Silicon Valley Bike Vision Plan Is a Great Tool for Advocates Everywhere
A new report on the state of bicycling in Silicon Valley takes a unique regional view on what biking can do for cities, and especially the cities of the San Francisco peninsula. Those places are not exactly famous for being great for bicyclists, and they share characteristics that make biking seem unsafe, such as wide, fast roads and hard-to-cross highways.
But there are patches of the Silicon Valley that can be safe and inviting, such as Stanford. The chart above shows the stark differences between the Stanford campus, which has extensive separated bicycle and pedestrian pathways, and the city of San Jose that, despite recent efforts, has few safe bike facilities. Stanford, with a high number of bicyclists on its campus, has few crashes or injuries.
What does Stanford have that other Silicon Valley cities lack? Getting cities to ask that question was one of the purposes of creating the Silicon Valley Bike Vision, in which those charts appear.
A chance meeting between Russell Hancock, CEO of Joint Ventures Silicon Valley, and Shiloh Ballard, executive director of the Silicon Valley Bicycle Coalition, planted a seed that eventually led to the creation of the bike vision report.
“Russ asked me: Why don’t more people ride their bikes here?” said Ballard. “Well, this is the question we grapple with every day at the Bike Coalition,” she laughed. “Our mission is to solve this question.”
Hancock’s group, Joint Ventures, publishes a much sought-after annual report known as “The Index” (Silicon Valley Indicators) that tracks the economic health of Silicon Valley in terms of things like housing affordability, unemployment rates, and the number of patents local businesses apply for. When Hancock asked Ballard how Joint Ventures could help, she mused: “Wouldn’t it be nice to have something comparable [to the Index] in the bike world?”
After all, “a healthy community,” said Ballard, “is one in which people are riding bikes.”
Joint Ventures and the Bike Coalition approached Google, which had already produced its own, very local Google Bike Vision Plan, and Facebook, which has a campus in the area as well, and secured funding to collect data. Stanford also contributed funding, and Nelson\Nygaard contributed to the report.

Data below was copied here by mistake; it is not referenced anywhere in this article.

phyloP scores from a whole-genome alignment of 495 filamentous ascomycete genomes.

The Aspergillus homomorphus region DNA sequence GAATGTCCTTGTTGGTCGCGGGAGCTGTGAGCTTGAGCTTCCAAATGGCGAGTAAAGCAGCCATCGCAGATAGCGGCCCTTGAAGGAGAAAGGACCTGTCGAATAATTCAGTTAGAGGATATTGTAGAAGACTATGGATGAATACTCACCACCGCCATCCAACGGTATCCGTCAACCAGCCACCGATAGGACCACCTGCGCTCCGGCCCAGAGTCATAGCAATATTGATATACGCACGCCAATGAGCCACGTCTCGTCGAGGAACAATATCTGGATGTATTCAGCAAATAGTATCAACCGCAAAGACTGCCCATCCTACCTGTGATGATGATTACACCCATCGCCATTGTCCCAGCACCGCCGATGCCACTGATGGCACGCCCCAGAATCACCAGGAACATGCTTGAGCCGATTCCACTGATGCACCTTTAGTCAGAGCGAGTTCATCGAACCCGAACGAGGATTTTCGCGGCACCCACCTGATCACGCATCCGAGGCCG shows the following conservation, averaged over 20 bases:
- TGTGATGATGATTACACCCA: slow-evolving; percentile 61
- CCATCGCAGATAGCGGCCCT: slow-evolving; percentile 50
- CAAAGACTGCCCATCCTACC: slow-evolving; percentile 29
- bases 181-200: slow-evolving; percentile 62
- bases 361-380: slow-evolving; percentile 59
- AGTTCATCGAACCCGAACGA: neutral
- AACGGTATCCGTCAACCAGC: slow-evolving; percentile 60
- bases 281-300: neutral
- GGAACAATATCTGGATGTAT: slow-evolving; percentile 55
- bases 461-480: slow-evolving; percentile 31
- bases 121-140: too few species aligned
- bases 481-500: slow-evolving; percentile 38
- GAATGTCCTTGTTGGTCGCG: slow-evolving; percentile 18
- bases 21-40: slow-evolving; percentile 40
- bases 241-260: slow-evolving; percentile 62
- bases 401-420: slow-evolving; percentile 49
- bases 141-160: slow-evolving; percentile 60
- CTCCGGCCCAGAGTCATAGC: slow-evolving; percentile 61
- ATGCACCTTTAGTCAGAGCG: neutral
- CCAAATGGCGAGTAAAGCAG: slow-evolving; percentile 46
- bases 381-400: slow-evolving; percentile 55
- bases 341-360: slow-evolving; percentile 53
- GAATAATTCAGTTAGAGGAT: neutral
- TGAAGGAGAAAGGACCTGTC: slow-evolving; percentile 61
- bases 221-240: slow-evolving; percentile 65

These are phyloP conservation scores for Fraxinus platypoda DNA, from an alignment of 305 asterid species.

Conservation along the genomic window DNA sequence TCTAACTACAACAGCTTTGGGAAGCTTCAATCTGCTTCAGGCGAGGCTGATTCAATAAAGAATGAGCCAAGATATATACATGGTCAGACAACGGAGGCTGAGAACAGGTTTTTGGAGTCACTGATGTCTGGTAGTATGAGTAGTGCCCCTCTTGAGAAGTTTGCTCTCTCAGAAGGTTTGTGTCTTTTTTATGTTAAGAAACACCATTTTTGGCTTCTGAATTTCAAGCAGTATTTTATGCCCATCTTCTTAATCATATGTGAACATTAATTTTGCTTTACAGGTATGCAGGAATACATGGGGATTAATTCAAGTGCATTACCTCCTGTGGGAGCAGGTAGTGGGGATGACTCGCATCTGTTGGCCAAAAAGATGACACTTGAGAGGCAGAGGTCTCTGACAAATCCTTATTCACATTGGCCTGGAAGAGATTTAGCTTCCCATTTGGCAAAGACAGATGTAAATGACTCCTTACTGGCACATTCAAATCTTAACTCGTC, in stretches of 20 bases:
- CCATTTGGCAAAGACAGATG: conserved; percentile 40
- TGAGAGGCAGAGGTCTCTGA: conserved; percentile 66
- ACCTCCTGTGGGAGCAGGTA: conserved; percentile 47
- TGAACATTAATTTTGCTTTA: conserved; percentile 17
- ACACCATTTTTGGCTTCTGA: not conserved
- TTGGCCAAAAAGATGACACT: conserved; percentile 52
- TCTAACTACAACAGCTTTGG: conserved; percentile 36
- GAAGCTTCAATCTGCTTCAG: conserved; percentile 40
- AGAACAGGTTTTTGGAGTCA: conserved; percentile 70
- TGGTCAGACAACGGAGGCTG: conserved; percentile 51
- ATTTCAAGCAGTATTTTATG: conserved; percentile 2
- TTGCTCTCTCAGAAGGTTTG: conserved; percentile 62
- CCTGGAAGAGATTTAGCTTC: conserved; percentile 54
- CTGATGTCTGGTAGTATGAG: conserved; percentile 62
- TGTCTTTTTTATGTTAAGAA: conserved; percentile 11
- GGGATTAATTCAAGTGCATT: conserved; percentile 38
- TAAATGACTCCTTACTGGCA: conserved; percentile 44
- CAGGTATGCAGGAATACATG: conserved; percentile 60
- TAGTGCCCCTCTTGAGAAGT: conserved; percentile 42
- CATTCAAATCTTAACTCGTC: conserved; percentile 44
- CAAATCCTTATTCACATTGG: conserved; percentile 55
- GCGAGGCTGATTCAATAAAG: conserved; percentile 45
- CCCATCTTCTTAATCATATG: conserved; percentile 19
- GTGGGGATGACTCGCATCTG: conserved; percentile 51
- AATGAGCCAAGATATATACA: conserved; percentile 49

The resulting document shows what Silicon Valley cities are doing right, as well as what they could do better to improve conditions for bicyclists and encourage more people to ride. It serves as a vision of what bicycling could be like in the Silicon Valley, and provides a general roadmap on how to get there.
“It was intended to do a couple of things,” said Ballard. “First, to get people excited about the role of bicycles in creating healthy communities. Also, we now have a set of data that we can track year after year, and these will be incorporated into the Index in the future. So bikes are now included among indicators for Silicon Valley health.”
The report, as highlighted by Rachel Dovey in Next City, takes a regional look at what is usually only planned for locally. In doing so, it made an interesting discovery: that many of the most dangerous intersections for bicyclists are at the borders of the cities.
Why is that? Is it a communication problem between cities? The report suggests some solutions, like taking part in the relatively new Managers Mobility Partnership, a regional, cross-jurisdictional planning forum that brings together local city managers to discuss overlapping issues.
“Regional planning can be difficult because regional planners can’t decide for locals how they spend their money,” said Drusilla van Hengel, one of the planners at Nelson\Nygaard that worked on the document. But through the efforts of groups like Joint Ventures and the Managers Mobility Partnership, it’s not impossible. Four of the peninsula cities–Redwood City, Palo Alto, Menlo Park and Mountain View—just launched a joint planning effort to develop a regional bike corridor.
The Bike Vision report also details how the cities differ and why they have different levels of bicycling. For example: does a city have a robust, engaged, passionate Bicycle Pedestrian Advisory Commission? Does it have city staff dedicated to these issues? Does it have an updated Bike Plan, and has it adopted a Vision Zero plan or the NACTO street design guidelines?
One of the other accomplishments of this document is that it sets a high standard. It’s not a government-adopted plan, with the power to enforce actions, but it does provide a broad vision of what is possible, and it provides a tool for advocates who can take it to cities and agencies and use it to help inform the public.
According to Chris Kidd, a planner who worked on the Google Bike Vision Plan, it joins that equally visionary document in being “indicative of a unique situation in the South Bay, where you have private employers and business associations not only recognizing, and even advocating for, the importance of high-quality, connected regional bike networks, but also putting in the money and effort to do the planning and analysis themselves.”
“These groups aren’t content to just support or even privately fund good bicycle infrastructure. They’re actively trying to create a new minimum baseline of what is considered acceptable for planning and bike facilities in the South Bay,’ he added.
Be sure to take a look at the section on the benefits of bicycling. This is the kind of data presentation–clear messages and simple graphics on health, safety, perceived comfort, and economic benefits—that will be useful to a broad swath of advocates, government officials, agencies, planners, and anyone else wanting to know about bike infrastructure or encourage more bicycling in American cities.